My syllabus is mostly intact from last time I taught, but this time it I see four areas where additional emphases are needed. These four areas make it difficult for a student to jump from writing papers for an English professor to writing copy in the world of commerce:TellStudentsThis-3-20151216

  • See: this has to do with trying to get out of your own brain-pan and jumping into someone else’s life situation. Read more: How to Go Out of Your Mind
  • Try: social media, in particular, rewards those who jump in and try stuff—all sorts of stuff. Trying stuff is a way of learning what your audience will listen to, and will respond to, along with understanding the limits of their attention. Yes there are some best practices and some favored tools, but social media is in constant motion.
  • Measure: The goal really is to move the needle, that is, to get a response. Hits, page views—so many of these numbers are really only incidental to engagement. Real engagement looks like a comment or a share or some other solid action in the world. This is debatable, of course, and varies by audience and objective. But social media opens a window to see just what effect our words and ideas can have. Which can also be terribly discouraging for a writer with a message to deliver.
  • Passion: This is the surprise for students, that they can channel a passion about a topic or tool or process into a project for a client. Many think passion and inspiration are ingredients only safely stirred into their own poetry or short stories. It turns out the more you run on inspiration, the more you run with inspiration.
"Inspiration" by Richard Bledsoe

“Inspiration” by Richard Bledsoe

Richard Bledsoe’s interpretation of “Inspiration” is completely right: there is often a point where the idea carries the writer forward, eyes bulging, wishing only to stop.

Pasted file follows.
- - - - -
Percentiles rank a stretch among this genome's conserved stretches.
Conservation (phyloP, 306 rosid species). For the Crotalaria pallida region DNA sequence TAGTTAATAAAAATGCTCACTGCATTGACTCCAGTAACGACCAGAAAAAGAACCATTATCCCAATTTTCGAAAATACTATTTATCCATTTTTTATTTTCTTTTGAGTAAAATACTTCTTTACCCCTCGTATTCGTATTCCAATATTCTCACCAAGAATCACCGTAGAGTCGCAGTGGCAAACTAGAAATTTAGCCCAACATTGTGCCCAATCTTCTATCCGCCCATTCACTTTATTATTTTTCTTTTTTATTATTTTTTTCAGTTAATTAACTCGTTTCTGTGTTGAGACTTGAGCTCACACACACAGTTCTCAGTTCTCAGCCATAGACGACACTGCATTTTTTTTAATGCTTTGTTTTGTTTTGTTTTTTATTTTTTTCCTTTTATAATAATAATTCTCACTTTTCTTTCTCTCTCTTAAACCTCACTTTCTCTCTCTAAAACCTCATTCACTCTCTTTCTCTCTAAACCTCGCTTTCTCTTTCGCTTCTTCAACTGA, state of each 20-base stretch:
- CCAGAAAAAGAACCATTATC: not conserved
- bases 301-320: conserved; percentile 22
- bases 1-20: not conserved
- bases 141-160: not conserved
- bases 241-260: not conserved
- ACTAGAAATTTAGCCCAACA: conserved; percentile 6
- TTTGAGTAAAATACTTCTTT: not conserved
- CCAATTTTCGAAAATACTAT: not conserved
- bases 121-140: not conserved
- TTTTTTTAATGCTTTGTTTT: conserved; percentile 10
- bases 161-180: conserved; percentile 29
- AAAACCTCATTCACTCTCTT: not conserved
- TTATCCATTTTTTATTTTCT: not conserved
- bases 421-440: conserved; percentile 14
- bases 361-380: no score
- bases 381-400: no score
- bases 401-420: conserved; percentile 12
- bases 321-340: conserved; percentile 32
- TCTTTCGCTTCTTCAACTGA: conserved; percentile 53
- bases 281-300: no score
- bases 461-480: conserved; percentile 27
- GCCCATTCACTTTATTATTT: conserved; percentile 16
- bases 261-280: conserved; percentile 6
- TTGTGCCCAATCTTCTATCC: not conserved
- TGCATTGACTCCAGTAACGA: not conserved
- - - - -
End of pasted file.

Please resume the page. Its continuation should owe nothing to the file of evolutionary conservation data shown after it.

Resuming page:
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Dumb Sketch: Kirk Livingston

Image credit: “Inspiration” by Richard Bledsoe, used with permission

How to Go Out of Your Mind

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Hint: It’s a crazy idea that just might work

Can you ever see from someone else’s point of view?

“No,” some say. We are entirely bound by our own way of seeing. All the world lays before us—all the friends and enemies and acquaintances and mobs, the institutions, the physical world, all the influences, everything that is, was and ever will be (amen)—all of which we perceive from our own vantage point. We fill our brain pan using our eyes, our ears, our sense of touch, our taste buds, our sense of smell.

It’s always me looking out at you.

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There are manufactured instances, though. Huge numbers have already bought Star Wars: The Force Awakens tickets for the very experience of looking out at a favorite world through JJ Abram’s eyes, who happens to be channeling George Lucas’ story-brain. We reread Harry Potter or Tom Sawyer for the joy of seeing from someone else’s perspective.

Stories get us close to seeing from someone else’s eyes.

A primary challenge in teaching copywriting to English students is asking them to see from someone else’s perspective. It’s an invitation to awaken the force (as it were) of caring about someone else’s issues and feeling the weight they feel. And though we see and feel imperfectly, it is enough to begin to engage our imagination. And it is precisely the imagination-engaged that produces satisfying, potentially useful copy that has a chance of meeting some human need.

I want to think that as we age, we become better able to see from someone else’s perspective. But my experience says otherwise: it is all too easy to let my world close in to include only what impacts me directly.

Hard work, it is, to begin to see from someone else’s perspective.

And good work.

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Dumb Sketch: Kirk Livingston

The State of Conversation is Strong

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Despite the stupid stuff we keep saying

My fellow humans, the state of our conversation is strong—though “strong” may not the first word that comes to mind.